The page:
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Timing, And Everything

Timing, And Everything

Gregory O'Dea

I have noticed something. It lingers in the spring
Of a tiger, or sometimes (though rarely) in ice not yet cold,
And rarely (though sometimes) in that curious light
Quivering just above the lake water lapping at the shores of the back
Of beyond. I can see it now and again and again as I drive
East in the evening, waiting for the sun to rise before my eye.

We would clutch at it. On certain soulful days my sister and I,
Lost among the mossy rocks, would breathe it softly in spring,
Watch its flame-flash hide in summer’s sidewalks, or drive
The waterfall of leaves as autumn’s chill froze to waste and cold
Winter’s dark grey steely sky. And we found our way back—
Lacking bread crumbs, or Ariadne’s thread—in the fading light.

(Do we know the story of Ariadne? How, struck by the light
Of Theseus’s face, she spun a slender thread, absent to the eye,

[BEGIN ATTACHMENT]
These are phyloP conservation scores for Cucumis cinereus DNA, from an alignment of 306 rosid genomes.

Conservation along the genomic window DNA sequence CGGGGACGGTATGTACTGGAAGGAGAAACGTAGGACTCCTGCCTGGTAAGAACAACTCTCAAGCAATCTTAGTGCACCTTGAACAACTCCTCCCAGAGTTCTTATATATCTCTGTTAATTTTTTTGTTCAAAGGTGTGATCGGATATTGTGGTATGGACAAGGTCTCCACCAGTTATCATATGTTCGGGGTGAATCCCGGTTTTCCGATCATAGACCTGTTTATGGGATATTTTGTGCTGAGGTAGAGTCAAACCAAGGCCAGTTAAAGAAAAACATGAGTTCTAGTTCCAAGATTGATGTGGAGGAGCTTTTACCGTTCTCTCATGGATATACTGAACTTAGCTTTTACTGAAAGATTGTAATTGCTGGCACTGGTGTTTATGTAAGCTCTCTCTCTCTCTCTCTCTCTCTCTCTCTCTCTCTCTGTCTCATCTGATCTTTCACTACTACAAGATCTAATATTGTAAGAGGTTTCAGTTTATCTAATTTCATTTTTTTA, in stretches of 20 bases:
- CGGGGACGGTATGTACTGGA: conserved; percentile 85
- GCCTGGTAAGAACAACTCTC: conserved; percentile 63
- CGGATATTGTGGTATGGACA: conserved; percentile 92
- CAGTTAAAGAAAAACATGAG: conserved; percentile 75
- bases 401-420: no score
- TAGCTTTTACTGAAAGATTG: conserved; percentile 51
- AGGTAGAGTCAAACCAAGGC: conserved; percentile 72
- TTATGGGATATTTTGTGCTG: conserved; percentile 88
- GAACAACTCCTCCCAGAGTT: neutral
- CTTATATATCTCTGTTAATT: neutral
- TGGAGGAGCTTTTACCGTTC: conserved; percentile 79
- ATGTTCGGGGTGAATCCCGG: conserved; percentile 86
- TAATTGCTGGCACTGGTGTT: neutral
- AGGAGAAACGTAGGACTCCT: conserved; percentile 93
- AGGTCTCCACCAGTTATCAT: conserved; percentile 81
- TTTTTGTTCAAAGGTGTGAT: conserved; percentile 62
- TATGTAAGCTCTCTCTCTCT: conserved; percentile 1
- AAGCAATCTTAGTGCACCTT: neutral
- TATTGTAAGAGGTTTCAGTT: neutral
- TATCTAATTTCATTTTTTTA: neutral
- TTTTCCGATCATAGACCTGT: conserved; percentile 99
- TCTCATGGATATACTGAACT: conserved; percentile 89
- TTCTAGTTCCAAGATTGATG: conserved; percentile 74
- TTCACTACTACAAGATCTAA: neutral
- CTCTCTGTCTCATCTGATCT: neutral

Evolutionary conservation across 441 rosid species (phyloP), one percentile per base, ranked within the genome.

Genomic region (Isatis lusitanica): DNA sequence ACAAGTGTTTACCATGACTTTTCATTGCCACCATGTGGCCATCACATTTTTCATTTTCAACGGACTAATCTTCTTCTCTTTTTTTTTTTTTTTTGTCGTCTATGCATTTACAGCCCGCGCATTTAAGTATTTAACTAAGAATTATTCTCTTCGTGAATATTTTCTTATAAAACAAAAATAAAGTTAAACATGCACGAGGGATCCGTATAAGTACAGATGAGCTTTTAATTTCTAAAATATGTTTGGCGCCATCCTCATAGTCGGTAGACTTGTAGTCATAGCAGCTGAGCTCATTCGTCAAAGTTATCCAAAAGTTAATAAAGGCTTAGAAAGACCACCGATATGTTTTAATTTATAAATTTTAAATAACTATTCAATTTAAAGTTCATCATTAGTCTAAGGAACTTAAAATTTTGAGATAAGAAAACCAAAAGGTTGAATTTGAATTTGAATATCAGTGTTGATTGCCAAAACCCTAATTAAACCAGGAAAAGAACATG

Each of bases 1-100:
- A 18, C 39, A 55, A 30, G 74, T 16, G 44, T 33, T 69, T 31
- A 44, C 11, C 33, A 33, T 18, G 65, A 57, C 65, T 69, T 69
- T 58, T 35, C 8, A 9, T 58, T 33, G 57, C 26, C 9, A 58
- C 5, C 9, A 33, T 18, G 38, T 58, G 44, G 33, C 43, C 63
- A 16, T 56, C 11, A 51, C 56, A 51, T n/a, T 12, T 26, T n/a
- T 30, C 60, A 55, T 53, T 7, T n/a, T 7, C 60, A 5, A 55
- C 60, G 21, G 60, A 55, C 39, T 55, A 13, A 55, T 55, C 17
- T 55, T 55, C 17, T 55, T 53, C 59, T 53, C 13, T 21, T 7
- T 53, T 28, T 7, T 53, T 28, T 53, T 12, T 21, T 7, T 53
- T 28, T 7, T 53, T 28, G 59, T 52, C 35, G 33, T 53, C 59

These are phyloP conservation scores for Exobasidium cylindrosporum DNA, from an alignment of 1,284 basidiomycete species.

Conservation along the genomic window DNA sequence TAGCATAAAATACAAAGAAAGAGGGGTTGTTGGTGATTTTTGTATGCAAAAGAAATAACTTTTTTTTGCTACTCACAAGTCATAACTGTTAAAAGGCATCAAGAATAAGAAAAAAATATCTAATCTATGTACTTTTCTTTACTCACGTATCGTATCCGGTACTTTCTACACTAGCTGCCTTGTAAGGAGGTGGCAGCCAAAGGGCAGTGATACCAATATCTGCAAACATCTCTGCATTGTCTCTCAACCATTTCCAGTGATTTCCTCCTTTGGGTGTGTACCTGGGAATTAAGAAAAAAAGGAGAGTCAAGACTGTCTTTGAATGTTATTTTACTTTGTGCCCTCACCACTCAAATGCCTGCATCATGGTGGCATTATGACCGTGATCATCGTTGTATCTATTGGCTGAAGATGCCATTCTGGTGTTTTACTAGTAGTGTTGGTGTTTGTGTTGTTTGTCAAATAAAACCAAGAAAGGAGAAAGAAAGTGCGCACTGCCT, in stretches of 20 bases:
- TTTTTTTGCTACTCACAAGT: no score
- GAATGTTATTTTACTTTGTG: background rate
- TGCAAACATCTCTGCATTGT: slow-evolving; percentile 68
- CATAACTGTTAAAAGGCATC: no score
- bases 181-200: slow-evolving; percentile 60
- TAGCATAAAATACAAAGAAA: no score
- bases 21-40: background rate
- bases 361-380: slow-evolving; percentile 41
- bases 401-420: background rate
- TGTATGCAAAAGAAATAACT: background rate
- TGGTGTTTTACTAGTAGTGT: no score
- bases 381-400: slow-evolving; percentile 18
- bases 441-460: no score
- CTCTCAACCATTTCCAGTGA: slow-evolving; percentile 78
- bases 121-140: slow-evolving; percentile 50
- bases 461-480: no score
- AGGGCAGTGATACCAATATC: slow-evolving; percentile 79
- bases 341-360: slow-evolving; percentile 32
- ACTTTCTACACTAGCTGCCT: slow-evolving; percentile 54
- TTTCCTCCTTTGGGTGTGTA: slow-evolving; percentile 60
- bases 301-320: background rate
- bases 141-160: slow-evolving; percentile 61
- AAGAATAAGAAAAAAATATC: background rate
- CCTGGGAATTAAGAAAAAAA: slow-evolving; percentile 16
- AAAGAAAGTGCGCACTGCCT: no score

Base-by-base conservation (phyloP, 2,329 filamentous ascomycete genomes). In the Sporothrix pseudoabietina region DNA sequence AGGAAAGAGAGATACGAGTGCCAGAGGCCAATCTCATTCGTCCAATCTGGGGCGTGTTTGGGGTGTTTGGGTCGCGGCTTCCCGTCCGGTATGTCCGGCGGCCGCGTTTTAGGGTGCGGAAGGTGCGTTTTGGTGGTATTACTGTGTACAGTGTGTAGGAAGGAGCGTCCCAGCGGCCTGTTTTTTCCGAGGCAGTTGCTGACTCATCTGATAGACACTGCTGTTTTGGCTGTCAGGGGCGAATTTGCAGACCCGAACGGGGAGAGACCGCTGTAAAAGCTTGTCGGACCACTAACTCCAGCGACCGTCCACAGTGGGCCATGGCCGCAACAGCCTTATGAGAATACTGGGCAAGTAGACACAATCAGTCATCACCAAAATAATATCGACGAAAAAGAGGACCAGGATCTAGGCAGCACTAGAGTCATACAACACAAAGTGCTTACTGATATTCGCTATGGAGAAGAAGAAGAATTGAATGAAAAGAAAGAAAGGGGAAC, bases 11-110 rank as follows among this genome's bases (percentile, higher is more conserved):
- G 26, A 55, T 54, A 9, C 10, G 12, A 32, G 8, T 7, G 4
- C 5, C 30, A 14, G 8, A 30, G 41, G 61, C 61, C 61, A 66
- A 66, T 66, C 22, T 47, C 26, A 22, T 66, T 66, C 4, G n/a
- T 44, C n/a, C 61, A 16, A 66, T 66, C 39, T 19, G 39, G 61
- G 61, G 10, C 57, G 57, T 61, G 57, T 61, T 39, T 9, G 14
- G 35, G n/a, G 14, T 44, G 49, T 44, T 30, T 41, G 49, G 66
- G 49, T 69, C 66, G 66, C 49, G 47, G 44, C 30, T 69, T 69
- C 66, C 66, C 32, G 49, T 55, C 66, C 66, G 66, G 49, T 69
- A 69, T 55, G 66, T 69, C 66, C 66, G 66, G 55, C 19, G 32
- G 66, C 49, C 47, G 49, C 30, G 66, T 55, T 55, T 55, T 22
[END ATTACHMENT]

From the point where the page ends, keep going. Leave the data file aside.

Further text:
So that Theseus might untwist the labyrinth and make his way back,
After unmaking the Minotaur? Do we know of the spring
By which Narcissus longed for his reflection? Or the cold
Caucasus where Prometheus, bound, suffers for his messianic drive?)

But I digress, as ever, as if I never came to take this drive
Eastward, awash in my thoughts, beyond the brink of light.
But I am tense and amazed, lily-livered and quite cold;
I reflect upon myself, but doubt ever I’ll flower; and so I
Glance at the roadmap on my lap, like an uncoiled spring
(So many lines, so many threads) suggesting the way to get back.

Or to move farther forward. Circles or stasis. Toss it into the back
Seat with the rest of the story. Let it be another cause for me to drive,
Along with the rest of the conflicts and crises that make the well-spring
Of this moment. My foot gets heavy and it makes my head get light,
And again I've noticed it: in the rearview mirror as I catch my own eye,
Staring at where I've been, appraising the hazy tail lights warming the cold

Moments that used to be in front of me. And leaving them to find the cold
Again, as if that were the natural state of moments, up yonder and back
There. It's time, I guess, and the radio's history keeps it, like a cymbal: I
Listen to Satchmo's Hot Fives and Sevens march from New Orleans, drive
Bird and Diz down 52nd Street, Miles from St. Louis to a fusion twilight
Of Montreaux summers in winter years, until the falling sun gets ready to spring

Up before my windshield and then back down onto the pavement, just to drive
The dark crazy with the light. But the warm won't always follow the cold,
And again already, it's time—I guess—to be positively dying for the spring.